A fake IRS email attempting to swindle people out of their tax refund has been making the rounds ahead of tax day.
Government officials said about 95 percent of emails on the Internet purporting to be from the IRS are fake, part of an annual attempt to catch unknowing people.
“Like the sun rises in east and sets in the west, every year, come April, phishers who specialize in tax fraud come out to try to get you,” says Patrick Peterson, CEO of security firm Agari.
The fake IRS email is made to look like an officials correspondence from the agency, but is really an attempt to get personal information out of people who respond. Experts said the cybercriminals responsible for the fake emails are experts in state and fedral tax laws and can create bogus tax forms that they ask people to fill out.
Once they have that information, the scammers can find out if a tax refund has been filed and modify where a refund should be sent.
Online security experts say the problem is confounded by the fact that the IRS hasn’t adopted a new technical standard known as DMARC, which stands for Domain-based Message Authentication, Reporting & Conformance. This system standardizes how major companies send out emails and can block fake ones.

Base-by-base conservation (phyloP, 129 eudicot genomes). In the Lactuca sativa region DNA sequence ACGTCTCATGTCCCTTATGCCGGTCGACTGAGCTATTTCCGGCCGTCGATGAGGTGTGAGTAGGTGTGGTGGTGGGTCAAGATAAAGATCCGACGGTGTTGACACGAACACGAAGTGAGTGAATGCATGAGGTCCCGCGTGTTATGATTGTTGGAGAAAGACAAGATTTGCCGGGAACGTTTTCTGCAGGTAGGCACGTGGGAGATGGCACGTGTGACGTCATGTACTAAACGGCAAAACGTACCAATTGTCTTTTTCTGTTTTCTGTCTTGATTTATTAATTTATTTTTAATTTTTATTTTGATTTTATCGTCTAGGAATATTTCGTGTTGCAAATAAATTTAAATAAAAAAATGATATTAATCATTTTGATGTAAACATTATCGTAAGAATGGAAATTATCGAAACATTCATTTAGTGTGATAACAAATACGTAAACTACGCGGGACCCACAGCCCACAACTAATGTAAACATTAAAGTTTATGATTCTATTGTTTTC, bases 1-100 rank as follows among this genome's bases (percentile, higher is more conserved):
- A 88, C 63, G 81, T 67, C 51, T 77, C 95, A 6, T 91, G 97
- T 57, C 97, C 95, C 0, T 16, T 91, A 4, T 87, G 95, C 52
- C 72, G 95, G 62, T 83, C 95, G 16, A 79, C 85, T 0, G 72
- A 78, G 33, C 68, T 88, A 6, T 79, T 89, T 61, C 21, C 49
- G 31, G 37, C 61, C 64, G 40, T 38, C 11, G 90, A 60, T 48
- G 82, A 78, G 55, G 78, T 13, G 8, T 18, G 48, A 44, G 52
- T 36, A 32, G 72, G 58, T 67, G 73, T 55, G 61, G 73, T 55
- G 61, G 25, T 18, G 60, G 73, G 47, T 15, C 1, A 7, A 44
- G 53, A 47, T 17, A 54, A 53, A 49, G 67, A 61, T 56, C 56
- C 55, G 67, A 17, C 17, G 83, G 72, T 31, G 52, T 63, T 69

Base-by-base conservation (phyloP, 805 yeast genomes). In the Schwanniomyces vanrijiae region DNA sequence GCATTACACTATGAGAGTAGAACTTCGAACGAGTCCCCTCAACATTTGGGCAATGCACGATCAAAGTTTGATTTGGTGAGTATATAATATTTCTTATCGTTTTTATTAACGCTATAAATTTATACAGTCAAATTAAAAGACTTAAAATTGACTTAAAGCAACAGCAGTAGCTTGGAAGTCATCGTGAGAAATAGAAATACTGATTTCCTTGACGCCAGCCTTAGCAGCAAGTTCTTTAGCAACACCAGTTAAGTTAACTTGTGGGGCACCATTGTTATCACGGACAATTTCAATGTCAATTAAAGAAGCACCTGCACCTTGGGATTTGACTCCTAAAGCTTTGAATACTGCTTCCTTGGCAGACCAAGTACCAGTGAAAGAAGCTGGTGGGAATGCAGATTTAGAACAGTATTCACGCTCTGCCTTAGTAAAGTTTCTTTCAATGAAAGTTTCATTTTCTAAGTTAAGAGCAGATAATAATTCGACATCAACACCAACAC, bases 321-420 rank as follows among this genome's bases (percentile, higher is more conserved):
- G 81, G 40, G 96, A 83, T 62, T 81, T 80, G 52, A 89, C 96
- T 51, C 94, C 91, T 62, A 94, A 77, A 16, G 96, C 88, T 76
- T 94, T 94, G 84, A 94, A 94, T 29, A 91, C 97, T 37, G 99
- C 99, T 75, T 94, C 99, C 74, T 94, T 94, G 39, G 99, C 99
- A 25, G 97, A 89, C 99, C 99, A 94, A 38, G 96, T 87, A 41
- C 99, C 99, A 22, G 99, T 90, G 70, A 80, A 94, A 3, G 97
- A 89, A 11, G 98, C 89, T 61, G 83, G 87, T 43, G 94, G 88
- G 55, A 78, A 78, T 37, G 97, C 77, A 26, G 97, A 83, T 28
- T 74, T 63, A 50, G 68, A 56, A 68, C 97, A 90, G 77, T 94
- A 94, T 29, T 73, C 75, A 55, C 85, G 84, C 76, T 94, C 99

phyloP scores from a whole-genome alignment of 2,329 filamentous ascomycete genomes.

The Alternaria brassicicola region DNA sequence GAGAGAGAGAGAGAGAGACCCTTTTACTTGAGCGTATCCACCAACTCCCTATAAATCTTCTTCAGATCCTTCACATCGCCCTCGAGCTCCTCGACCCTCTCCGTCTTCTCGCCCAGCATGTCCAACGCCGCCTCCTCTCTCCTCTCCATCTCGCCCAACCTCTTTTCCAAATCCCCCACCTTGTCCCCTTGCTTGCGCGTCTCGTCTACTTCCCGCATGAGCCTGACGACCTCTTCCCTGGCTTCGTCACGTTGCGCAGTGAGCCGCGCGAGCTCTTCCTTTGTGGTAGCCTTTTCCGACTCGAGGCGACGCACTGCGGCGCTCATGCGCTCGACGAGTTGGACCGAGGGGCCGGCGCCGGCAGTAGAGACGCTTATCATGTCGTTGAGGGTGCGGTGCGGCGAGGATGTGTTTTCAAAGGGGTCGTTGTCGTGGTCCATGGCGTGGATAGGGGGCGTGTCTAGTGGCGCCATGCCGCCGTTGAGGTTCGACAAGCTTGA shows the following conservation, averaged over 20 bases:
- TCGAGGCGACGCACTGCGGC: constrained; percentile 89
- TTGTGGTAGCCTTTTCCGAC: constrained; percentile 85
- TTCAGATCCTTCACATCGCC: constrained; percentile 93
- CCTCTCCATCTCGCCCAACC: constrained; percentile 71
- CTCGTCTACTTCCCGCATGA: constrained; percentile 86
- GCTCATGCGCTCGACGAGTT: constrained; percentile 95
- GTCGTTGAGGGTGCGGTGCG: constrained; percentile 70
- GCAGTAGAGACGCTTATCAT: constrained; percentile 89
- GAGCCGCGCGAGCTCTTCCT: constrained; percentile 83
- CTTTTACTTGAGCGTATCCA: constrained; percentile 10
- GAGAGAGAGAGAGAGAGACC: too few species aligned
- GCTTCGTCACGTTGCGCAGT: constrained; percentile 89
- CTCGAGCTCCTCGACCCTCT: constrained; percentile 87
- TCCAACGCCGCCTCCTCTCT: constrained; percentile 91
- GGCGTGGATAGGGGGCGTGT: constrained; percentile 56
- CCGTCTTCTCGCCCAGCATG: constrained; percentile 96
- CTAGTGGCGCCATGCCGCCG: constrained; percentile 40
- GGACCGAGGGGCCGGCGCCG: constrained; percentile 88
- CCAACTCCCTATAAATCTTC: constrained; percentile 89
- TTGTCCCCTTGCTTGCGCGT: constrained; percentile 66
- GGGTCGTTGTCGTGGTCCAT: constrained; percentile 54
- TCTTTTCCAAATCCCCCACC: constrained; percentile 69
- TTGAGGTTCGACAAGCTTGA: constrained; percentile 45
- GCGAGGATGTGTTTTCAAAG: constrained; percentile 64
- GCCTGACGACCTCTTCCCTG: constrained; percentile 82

“Companies and organizations need to take a proactive approach to protect their consumers from phishing by implementing the DMARC standard,” Peterson said. “Until then, these types of attacks will continue to occur.”
The IRS has faced other problems online. As tax day approached, the agency’s Where’s My Refund IRS tool became overrun and had problems operating.
IRS spokesman Terry Lemons noted that the Where’s My Refund website and tool has been overwhelmed this 2013 year: “I think what we’re seeing is just part of the natural evolution in the refund process. Twenty-five years ago, you desperately checked the mailbox every day.”
IRS experts also warn people that if they get an email from the agency asking for information, it’s a fake and should be deleted.